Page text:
Stella LOVE

Louise PECK (Mrs. D. BARKALOW)

Dora McGURK

Mary RICHARDSON

Evelyn V. PARK (Mrs. Guy C. CONGDON)

Letta ROHRBAUGH (Mrs. J. C. CHAPMAN)

Bernice STEWART (Mrs. George PORTER)

Ethel TAYLOR

Marguerite STOWITTS

Elizabeth WHITTMAN

Amy THOMAS (Mrs. DICKINSON)

Eleanor WILLIMAN

Jessie THOMAS

Louise YIELLS (Mrs. E. B. LEFFERTS)

Hattie WELLER

    1907

Irma WILLING

Charlotte FIKE

    1910

Alice FRY

Lois Majorie ALLEMAN (Mrs. Louis ATKINS)

Lela GALLOWAY

Katherine M. BEESON

Margaret GUTHRIE

Myrna M. BOYCE

Evangeline HOMAN

Mary Alice CARTER

Alice Cary McGREW (Mrs. Wilson AUSTIN)

Margaret T. CATTLE

Elizabeth McMILLAN

Mabel Irene CLARKE

Denna MELICK (Mrs. J. C. SWETZENBERG)

Frances P. DAMRON

Dorothy MORGAN (Mrs. Ralph PETERS)

Ida Rowena DARLOW

Gladys PETERS

Irma M. DOUGLAS

Elizabeth PICKENS

Janet Ellen HALL

Ruth RAINEY

Ethel K. HOLMQUIST

Alice L. TROXELL (Mrs. Cyrus BOWMAN)

Catherine F. THUMMEL

Gwendolyn WHITE

Helen Sylvig HUNTER

    1908

Ida Belle JONES (Mrs. Boyd BLAKEMAN)

Ethel ANDERSON

Violet Carl JOSLYN (Mrs. T. W. MAGOWAN)

Margaret BUSCH

Helen Marguerite MATTERS

Carnelita CHASE

Zoe MELLOR (Mrs Stanley HUFFMAN)

Perle EDDY

Evelyn Bess MILLER

Helen FORBES (Mrs. McPHERSON)

Stella MULLIGAN

Zoe FRIES

Daphne E. PETERS

Gladys GRAHAM (Mrs. Joseph BARIAN)

Hazel RUMSEY

Gladys IMPREY

Helen Edith SMITH

Grace JACKSON

Margaret SPARGO

Margaret KOEHLER

Estella Belle STEPHENS

Mary LANNING

Olga A. STORZ


 

NEBRASKA STATE GENEALOGICAL SOCIETY

Spring 1982

Page 119

Volume IV, No. 4

GRADUATES OF BROWNELL HALL, 1863--1914, DOUGLAS County, NE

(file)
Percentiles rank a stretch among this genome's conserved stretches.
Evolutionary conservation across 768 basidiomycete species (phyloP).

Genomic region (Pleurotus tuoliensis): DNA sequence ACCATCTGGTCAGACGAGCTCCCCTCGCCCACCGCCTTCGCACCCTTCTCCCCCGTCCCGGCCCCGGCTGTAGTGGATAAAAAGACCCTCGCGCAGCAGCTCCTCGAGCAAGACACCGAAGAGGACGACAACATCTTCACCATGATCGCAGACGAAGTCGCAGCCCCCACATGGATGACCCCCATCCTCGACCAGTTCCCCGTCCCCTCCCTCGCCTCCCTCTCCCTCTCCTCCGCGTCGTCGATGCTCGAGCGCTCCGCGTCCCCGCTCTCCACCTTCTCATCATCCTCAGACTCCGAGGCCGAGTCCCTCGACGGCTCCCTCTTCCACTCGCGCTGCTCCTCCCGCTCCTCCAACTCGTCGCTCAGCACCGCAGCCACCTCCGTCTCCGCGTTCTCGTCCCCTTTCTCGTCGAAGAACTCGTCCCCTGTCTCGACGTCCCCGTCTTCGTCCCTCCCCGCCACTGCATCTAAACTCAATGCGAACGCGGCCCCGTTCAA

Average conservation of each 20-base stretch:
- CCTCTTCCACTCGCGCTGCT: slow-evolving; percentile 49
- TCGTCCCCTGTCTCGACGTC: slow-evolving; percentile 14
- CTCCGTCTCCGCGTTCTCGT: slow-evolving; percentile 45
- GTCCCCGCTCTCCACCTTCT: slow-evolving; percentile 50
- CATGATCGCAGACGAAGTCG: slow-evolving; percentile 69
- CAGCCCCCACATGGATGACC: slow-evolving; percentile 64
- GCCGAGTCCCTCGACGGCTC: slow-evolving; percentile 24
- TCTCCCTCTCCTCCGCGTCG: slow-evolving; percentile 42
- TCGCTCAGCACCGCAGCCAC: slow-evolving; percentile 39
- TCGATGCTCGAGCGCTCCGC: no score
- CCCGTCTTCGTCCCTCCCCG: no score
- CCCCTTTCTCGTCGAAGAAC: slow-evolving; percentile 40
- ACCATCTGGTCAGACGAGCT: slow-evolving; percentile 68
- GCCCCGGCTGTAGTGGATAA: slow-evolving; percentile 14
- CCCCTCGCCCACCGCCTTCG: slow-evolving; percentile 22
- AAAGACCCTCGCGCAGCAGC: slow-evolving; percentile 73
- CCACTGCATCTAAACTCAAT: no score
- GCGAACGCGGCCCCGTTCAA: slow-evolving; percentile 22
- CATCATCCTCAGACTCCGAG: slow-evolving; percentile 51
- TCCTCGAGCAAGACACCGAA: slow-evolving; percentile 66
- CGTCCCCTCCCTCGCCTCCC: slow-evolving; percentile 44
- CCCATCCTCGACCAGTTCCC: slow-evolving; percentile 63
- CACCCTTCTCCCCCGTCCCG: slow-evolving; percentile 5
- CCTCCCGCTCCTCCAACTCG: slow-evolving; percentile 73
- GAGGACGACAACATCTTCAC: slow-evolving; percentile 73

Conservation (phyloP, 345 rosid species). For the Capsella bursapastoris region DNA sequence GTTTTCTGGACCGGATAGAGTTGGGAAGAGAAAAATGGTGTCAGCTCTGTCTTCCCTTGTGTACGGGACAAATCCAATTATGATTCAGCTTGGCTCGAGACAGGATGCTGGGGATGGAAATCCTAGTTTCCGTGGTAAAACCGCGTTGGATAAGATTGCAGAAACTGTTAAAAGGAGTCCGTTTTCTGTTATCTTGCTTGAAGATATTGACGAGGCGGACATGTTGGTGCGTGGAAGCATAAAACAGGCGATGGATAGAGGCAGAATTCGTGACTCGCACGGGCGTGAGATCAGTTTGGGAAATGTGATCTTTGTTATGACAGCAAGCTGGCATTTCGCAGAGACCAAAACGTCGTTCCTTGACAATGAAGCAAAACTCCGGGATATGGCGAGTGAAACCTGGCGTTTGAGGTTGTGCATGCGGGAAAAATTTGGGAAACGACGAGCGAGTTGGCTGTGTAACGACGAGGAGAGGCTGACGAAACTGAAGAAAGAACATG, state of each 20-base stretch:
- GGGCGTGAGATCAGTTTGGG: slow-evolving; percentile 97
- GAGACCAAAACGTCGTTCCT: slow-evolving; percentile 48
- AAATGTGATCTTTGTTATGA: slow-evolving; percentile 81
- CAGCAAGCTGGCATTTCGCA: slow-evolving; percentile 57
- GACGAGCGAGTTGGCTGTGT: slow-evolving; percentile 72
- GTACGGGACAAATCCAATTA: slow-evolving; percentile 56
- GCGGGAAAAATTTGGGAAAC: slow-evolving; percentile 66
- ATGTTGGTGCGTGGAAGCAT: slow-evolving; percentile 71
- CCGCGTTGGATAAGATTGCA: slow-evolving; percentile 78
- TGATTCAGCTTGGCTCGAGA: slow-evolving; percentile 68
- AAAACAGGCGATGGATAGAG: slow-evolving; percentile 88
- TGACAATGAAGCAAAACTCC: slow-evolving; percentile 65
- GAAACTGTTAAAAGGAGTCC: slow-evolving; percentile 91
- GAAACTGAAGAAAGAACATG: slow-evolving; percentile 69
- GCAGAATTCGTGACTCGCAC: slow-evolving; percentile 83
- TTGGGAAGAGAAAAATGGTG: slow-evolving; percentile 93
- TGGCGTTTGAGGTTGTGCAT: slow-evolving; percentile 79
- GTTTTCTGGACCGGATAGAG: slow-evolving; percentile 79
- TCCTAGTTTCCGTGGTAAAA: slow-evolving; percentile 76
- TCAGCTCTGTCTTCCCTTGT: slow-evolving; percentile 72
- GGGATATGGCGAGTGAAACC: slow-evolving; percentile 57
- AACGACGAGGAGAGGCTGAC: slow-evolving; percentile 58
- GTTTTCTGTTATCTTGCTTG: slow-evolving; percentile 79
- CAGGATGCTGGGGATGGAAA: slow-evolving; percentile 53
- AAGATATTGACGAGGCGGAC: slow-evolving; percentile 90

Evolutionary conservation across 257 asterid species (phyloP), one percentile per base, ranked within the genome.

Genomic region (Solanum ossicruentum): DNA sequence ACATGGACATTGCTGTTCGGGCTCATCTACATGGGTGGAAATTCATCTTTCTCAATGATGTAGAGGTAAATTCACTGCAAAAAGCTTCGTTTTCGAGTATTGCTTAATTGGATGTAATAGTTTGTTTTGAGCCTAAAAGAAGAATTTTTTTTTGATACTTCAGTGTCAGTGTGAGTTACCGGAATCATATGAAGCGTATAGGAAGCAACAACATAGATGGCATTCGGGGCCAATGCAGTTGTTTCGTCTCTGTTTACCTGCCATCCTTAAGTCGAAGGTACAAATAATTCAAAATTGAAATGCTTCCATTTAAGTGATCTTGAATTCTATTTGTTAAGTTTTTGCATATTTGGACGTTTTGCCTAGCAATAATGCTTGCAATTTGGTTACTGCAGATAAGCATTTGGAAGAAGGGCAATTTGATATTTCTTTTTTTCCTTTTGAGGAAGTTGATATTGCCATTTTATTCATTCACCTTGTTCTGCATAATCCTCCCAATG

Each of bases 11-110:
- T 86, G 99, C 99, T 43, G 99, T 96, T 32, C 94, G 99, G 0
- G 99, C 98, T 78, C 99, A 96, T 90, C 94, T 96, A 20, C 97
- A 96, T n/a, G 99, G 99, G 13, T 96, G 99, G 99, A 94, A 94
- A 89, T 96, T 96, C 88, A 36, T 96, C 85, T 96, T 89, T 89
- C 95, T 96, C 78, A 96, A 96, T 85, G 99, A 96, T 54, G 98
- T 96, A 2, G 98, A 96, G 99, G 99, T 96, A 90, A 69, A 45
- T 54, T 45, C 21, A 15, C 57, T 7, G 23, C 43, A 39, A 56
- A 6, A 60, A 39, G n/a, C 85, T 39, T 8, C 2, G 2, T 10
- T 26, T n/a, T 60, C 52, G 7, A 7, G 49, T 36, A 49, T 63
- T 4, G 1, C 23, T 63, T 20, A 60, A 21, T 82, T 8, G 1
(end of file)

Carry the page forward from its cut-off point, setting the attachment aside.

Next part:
Alumnae

    1911

    1913 (cont.)

Bessie Willifer CATTLE

Genevieve BROOKS

Nona Ruth COTTERMAN

Eva Gertrude HALL

Bertha DICKEY (Mrs. Blomfield BROWN

Alice Lucile JAQUITH

Catherine HUFFMAN

Trenna Marie CHAMBERLAIN

Perna JACKSON

Bess DICKINSON

Ava G. JOHNSON

Gertrude DRAPER

Helen Elaine LETT (Mrs. R.L. TODD)

Hannah Elizabeth FORBES

Mildred I. MILES

Fern Irene GILBERT

Alma Brooks SEYMOUR

Gladys Martin KINDRED

Ruth STREITZ

Charlotte Eva MELLOR

Ruth WALES

Marion Ruth TOWLE

Glenn WAY

Florence Ruth WALKER

    1912

    1914

Alice Lucile BACON

Ruth Allen BEECHER

Helen BLAKE

Elizabeth Hartwell DAVIDSON

Harriet COPLEY

Lydia Emma DAWSON

Halcyon COTTON

Helen Louise EASTMAN

Mary Alice DUVAL

Mary Etta HIGINBOTHAM

Margaret FUGITT

Ruth Leavitt HOWELL

Anne Millard GIFFORD

Jean Margaret HUNTER

Frances Eunice HOCHSTETLER

Dorothy Stockett KNITTLE

Stella Margaret HOLMQUIST

Frances NEBLE

Eleanor JOHNSON .

Dorothy SMITH

Eleanor MACKAY

Margery Violet SMITH

Pauline PAUL

Mildred Marion TODD

Margaret Louise SALLADIN

Naomi Everts TOWLE

Stella Louise THUMMEL

Helen Eugenie VAN DUSEN

    1913

Isabel VINSONHALER

Mabel Latham ALLEN

Eliza Belle YOUNG

Bishops
Rt. Rev. Joseph Curikshank TALBOT, D.D., 1860-1865 Founder
Rt. Rev. Robert Harper CLARKSON, D. C., 1865-1884